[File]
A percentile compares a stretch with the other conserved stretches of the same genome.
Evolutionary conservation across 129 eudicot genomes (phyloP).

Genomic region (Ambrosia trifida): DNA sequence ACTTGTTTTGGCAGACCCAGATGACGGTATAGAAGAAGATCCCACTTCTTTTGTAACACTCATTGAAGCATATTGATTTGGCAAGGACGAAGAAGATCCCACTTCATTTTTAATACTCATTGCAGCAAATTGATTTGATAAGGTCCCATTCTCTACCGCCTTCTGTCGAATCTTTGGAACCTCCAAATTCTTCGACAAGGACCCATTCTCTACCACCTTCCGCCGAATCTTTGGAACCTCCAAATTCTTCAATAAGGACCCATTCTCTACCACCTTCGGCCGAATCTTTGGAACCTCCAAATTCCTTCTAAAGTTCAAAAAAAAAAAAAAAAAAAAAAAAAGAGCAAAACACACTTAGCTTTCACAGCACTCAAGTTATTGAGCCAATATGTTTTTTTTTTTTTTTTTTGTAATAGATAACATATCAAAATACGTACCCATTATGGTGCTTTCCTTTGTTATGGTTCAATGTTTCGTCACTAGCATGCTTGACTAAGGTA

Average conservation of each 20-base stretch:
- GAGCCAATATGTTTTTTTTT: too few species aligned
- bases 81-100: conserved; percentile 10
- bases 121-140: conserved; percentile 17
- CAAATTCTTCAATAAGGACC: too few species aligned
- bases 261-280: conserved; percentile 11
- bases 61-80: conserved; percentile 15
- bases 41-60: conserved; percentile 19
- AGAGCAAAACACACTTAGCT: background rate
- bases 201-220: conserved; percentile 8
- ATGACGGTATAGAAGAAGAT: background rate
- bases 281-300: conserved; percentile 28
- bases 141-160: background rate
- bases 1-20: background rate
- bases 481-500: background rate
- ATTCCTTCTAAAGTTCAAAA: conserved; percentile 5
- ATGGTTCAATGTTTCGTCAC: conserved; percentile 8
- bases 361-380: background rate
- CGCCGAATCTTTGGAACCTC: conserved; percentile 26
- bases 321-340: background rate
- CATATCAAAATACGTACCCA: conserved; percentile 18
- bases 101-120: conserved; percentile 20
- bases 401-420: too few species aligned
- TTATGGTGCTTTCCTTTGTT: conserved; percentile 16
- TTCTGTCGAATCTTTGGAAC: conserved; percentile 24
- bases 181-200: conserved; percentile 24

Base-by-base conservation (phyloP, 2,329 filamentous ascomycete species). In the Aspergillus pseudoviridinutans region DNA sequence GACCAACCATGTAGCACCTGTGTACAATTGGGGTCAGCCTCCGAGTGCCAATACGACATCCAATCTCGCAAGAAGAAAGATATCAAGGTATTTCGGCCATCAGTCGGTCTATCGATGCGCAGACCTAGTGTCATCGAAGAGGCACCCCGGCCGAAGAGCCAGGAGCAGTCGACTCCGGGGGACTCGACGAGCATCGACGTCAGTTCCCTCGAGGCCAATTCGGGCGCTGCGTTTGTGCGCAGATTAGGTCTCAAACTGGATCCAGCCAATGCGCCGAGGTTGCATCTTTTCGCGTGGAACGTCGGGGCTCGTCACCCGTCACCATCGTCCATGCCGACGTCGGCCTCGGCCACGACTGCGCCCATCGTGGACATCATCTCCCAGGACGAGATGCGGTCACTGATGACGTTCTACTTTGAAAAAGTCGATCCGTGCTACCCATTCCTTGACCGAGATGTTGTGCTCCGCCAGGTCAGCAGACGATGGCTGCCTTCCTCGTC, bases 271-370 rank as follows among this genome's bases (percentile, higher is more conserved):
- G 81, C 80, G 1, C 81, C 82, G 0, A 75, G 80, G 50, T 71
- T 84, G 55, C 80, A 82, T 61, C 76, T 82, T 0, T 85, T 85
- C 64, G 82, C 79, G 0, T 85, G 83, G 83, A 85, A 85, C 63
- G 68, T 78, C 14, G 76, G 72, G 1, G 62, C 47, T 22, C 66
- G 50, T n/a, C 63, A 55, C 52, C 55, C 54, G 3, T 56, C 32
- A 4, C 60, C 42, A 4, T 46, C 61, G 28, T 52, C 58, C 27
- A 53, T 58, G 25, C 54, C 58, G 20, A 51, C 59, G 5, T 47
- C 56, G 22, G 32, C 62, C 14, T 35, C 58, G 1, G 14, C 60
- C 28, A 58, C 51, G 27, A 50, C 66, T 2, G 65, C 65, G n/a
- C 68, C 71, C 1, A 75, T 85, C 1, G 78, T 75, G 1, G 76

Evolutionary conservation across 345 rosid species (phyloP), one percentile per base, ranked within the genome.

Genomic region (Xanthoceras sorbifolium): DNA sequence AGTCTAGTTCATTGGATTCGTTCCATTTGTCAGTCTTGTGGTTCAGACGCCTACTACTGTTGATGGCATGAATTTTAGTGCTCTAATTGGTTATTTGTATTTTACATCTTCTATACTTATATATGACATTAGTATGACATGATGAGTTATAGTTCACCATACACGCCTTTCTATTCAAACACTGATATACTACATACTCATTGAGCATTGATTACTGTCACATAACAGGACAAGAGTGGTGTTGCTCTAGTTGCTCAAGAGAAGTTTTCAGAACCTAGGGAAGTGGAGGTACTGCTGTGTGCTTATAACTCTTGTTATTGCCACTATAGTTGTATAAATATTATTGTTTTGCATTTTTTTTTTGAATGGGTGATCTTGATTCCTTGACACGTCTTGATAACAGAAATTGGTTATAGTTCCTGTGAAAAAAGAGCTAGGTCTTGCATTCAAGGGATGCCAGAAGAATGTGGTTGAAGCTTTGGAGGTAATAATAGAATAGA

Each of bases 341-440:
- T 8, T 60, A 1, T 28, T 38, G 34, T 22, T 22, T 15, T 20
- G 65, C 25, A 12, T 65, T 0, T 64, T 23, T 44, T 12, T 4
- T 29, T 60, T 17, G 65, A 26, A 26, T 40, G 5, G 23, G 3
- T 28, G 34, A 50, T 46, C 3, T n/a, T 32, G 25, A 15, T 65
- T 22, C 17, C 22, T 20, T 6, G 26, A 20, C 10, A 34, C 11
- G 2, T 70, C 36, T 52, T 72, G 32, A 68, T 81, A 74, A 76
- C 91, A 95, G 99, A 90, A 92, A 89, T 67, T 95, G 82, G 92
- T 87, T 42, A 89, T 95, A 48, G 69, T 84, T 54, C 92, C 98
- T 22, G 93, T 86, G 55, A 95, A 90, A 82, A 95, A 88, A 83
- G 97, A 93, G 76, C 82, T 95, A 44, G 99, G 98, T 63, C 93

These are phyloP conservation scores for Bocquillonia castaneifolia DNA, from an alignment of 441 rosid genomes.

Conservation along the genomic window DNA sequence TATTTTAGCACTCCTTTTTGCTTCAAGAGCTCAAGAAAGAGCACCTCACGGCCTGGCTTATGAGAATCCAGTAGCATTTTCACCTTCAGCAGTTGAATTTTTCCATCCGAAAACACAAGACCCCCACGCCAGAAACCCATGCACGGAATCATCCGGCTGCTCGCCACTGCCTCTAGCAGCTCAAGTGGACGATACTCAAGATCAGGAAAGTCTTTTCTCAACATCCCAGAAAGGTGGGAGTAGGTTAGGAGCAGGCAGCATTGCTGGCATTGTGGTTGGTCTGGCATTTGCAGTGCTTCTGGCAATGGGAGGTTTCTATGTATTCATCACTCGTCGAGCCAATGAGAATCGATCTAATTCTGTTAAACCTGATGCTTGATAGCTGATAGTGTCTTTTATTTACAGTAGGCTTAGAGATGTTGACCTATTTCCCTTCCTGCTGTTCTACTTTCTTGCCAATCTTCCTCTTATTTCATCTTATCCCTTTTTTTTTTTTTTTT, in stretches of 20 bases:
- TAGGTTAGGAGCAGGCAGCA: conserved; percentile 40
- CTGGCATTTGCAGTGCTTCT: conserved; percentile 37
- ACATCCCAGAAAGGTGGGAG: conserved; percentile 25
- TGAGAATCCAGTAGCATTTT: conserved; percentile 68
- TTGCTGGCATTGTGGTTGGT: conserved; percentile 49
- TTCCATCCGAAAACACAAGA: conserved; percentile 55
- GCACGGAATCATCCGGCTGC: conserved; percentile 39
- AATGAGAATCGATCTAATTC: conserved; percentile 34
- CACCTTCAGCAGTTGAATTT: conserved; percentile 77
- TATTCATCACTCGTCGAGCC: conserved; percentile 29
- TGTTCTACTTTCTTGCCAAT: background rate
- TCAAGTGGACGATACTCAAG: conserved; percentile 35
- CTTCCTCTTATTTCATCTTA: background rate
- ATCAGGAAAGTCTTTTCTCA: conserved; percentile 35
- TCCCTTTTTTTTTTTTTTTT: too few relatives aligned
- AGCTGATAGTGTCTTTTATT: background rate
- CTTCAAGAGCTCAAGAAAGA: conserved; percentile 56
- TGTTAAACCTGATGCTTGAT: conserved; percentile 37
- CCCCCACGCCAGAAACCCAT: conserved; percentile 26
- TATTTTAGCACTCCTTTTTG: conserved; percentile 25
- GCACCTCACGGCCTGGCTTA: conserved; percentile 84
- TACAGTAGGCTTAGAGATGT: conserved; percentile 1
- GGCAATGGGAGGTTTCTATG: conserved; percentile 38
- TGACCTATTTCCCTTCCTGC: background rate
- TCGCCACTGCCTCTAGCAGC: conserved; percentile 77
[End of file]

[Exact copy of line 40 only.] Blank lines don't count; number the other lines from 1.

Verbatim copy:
- C 68, C 71, C 1, A 75, T 85, C 1, G 78, T 75, G 1, G 76